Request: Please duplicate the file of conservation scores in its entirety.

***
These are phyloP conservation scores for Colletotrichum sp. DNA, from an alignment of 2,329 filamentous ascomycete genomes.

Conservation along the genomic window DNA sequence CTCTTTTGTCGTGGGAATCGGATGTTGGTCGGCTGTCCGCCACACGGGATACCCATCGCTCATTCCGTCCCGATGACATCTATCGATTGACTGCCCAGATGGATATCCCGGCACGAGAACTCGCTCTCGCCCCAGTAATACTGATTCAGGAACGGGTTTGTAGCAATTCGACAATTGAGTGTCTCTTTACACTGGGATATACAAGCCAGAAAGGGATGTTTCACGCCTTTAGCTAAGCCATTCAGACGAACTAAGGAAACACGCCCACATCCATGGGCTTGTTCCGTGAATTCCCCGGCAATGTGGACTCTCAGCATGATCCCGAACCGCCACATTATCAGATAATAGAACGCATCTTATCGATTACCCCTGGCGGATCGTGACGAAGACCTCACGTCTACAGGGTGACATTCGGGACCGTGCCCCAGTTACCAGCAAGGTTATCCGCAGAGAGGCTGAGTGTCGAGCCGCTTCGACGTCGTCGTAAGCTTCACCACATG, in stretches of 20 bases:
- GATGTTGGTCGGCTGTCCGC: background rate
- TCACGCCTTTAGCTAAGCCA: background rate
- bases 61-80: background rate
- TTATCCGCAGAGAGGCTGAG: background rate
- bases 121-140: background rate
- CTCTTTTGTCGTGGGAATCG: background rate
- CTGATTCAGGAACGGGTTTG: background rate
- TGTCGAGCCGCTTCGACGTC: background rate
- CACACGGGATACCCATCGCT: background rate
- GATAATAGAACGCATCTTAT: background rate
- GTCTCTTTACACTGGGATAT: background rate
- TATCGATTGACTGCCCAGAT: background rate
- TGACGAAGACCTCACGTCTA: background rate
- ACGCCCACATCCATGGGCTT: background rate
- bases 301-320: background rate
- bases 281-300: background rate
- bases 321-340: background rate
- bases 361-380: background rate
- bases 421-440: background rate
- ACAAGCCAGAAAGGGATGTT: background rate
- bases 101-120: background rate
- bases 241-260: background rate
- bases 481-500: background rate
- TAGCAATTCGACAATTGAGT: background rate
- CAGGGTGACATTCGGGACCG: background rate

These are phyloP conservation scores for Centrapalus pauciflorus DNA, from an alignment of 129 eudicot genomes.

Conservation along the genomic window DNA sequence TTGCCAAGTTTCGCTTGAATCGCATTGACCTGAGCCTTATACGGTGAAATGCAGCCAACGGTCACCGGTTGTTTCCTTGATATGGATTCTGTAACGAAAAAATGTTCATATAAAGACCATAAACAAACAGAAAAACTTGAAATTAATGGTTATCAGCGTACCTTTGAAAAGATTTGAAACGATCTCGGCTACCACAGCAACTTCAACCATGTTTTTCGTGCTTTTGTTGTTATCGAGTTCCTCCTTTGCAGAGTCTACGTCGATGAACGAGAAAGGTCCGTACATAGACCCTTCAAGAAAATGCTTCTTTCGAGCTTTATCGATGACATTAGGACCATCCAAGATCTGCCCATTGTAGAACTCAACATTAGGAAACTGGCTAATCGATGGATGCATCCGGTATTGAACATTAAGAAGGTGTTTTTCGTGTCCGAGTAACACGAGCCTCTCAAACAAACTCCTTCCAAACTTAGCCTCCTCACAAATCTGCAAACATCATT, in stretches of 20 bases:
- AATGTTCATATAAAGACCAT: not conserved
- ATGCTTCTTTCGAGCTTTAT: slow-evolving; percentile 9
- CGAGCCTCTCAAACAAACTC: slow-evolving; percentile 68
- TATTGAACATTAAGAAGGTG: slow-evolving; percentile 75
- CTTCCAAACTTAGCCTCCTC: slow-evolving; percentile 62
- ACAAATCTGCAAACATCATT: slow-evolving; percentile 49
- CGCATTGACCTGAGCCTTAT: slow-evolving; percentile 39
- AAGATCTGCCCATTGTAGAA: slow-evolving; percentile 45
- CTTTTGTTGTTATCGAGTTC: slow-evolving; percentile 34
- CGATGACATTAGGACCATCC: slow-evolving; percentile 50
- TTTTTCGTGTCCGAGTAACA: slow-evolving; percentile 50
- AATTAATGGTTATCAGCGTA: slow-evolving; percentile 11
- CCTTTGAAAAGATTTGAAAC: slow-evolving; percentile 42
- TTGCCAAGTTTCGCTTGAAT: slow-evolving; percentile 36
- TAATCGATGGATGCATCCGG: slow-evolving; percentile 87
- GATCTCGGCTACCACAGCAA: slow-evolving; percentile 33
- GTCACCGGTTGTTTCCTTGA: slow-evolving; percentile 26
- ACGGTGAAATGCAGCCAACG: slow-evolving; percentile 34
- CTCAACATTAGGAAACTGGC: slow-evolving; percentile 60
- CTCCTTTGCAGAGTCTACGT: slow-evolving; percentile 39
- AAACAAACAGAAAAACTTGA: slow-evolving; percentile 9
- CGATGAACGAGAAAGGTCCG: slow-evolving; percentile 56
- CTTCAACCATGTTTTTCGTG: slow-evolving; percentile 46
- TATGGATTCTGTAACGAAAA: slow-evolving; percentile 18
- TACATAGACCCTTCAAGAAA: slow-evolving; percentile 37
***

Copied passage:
These are phyloP conservation scores for Colletotrichum sp. DNA, from an alignment of 2,329 filamentous ascomycete genomes.

Conservation along the genomic window DNA sequence CTCTTTTGTCGTGGGAATCGGATGTTGGTCGGCTGTCCGCCACACGGGATACCCATCGCTCATTCCGTCCCGATGACATCTATCGATTGACTGCCCAGATGGATATCCCGGCACGAGAACTCGCTCTCGCCCCAGTAATACTGATTCAGGAACGGGTTTGTAGCAATTCGACAATTGAGTGTCTCTTTACACTGGGATATACAAGCCAGAAAGGGATGTTTCACGCCTTTAGCTAAGCCATTCAGACGAACTAAGGAAACACGCCCACATCCATGGGCTTGTTCCGTGAATTCCCCGGCAATGTGGACTCTCAGCATGATCCCGAACCGCCACATTATCAGATAATAGAACGCATCTTATCGATTACCCCTGGCGGATCGTGACGAAGACCTCACGTCTACAGGGTGACATTCGGGACCGTGCCCCAGTTACCAGCAAGGTTATCCGCAGAGAGGCTGAGTGTCGAGCCGCTTCGACGTCGTCGTAAGCTTCACCACATG, in stretches of 20 bases:
- GATGTTGGTCGGCTGTCCGC: background rate
- TCACGCCTTTAGCTAAGCCA: background rate
- bases 61-80: background rate
- TTATCCGCAGAGAGGCTGAG: background rate
- bases 121-140: background rate
- CTCTTTTGTCGTGGGAATCG: background rate
- CTGATTCAGGAACGGGTTTG: background rate
- TGTCGAGCCGCTTCGACGTC: background rate
- CACACGGGATACCCATCGCT: background rate
- GATAATAGAACGCATCTTAT: background rate
- GTCTCTTTACACTGGGATAT: background rate
- TATCGATTGACTGCCCAGAT: background rate
- TGACGAAGACCTCACGTCTA: background rate
- ACGCCCACATCCATGGGCTT: background rate
- bases 301-320: background rate
- bases 281-300: background rate
- bases 321-340: background rate
- bases 361-380: background rate
- bases 421-440: background rate
- ACAAGCCAGAAAGGGATGTT: background rate
- bases 101-120: background rate
- bases 241-260: background rate
- bases 481-500: background rate
- TAGCAATTCGACAATTGAGT: background rate
- CAGGGTGACATTCGGGACCG: background rate

These are phyloP conservation scores for Centrapalus pauciflorus DNA, from an alignment of 129 eudicot genomes.

Conservation along the genomic window DNA sequence TTGCCAAGTTTCGCTTGAATCGCATTGACCTGAGCCTTATACGGTGAAATGCAGCCAACGGTCACCGGTTGTTTCCTTGATATGGATTCTGTAACGAAAAAATGTTCATATAAAGACCATAAACAAACAGAAAAACTTGAAATTAATGGTTATCAGCGTACCTTTGAAAAGATTTGAAACGATCTCGGCTACCACAGCAACTTCAACCATGTTTTTCGTGCTTTTGTTGTTATCGAGTTCCTCCTTTGCAGAGTCTACGTCGATGAACGAGAAAGGTCCGTACATAGACCCTTCAAGAAAATGCTTCTTTCGAGCTTTATCGATGACATTAGGACCATCCAAGATCTGCCCATTGTAGAACTCAACATTAGGAAACTGGCTAATCGATGGATGCATCCGGTATTGAACATTAAGAAGGTGTTTTTCGTGTCCGAGTAACACGAGCCTCTCAAACAAACTCCTTCCAAACTTAGCCTCCTCACAAATCTGCAAACATCATT, in stretches of 20 bases:
- AATGTTCATATAAAGACCAT: not conserved
- ATGCTTCTTTCGAGCTTTAT: slow-evolving; percentile 9
- CGAGCCTCTCAAACAAACTC: slow-evolving; percentile 68
- TATTGAACATTAAGAAGGTG: slow-evolving; percentile 75
- CTTCCAAACTTAGCCTCCTC: slow-evolving; percentile 62
- ACAAATCTGCAAACATCATT: slow-evolving; percentile 49
- CGCATTGACCTGAGCCTTAT: slow-evolving; percentile 39
- AAGATCTGCCCATTGTAGAA: slow-evolving; percentile 45
- CTTTTGTTGTTATCGAGTTC: slow-evolving; percentile 34
- CGATGACATTAGGACCATCC: slow-evolving; percentile 50
- TTTTTCGTGTCCGAGTAACA: slow-evolving; percentile 50
- AATTAATGGTTATCAGCGTA: slow-evolving; percentile 11
- CCTTTGAAAAGATTTGAAAC: slow-evolving; percentile 42
- TTGCCAAGTTTCGCTTGAAT: slow-evolving; percentile 36
- TAATCGATGGATGCATCCGG: slow-evolving; percentile 87
- GATCTCGGCTACCACAGCAA: slow-evolving; percentile 33
- GTCACCGGTTGTTTCCTTGA: slow-evolving; percentile 26
- ACGGTGAAATGCAGCCAACG: slow-evolving; percentile 34
- CTCAACATTAGGAAACTGGC: slow-evolving; percentile 60
- CTCCTTTGCAGAGTCTACGT: slow-evolving; percentile 39
- AAACAAACAGAAAAACTTGA: slow-evolving; percentile 9
- CGATGAACGAGAAAGGTCCG: slow-evolving; percentile 56
- CTTCAACCATGTTTTTCGTG: slow-evolving; percentile 46
- TATGGATTCTGTAACGAAAA: slow-evolving; percentile 18
- TACATAGACCCTTCAAGAAA: slow-evolving; percentile 37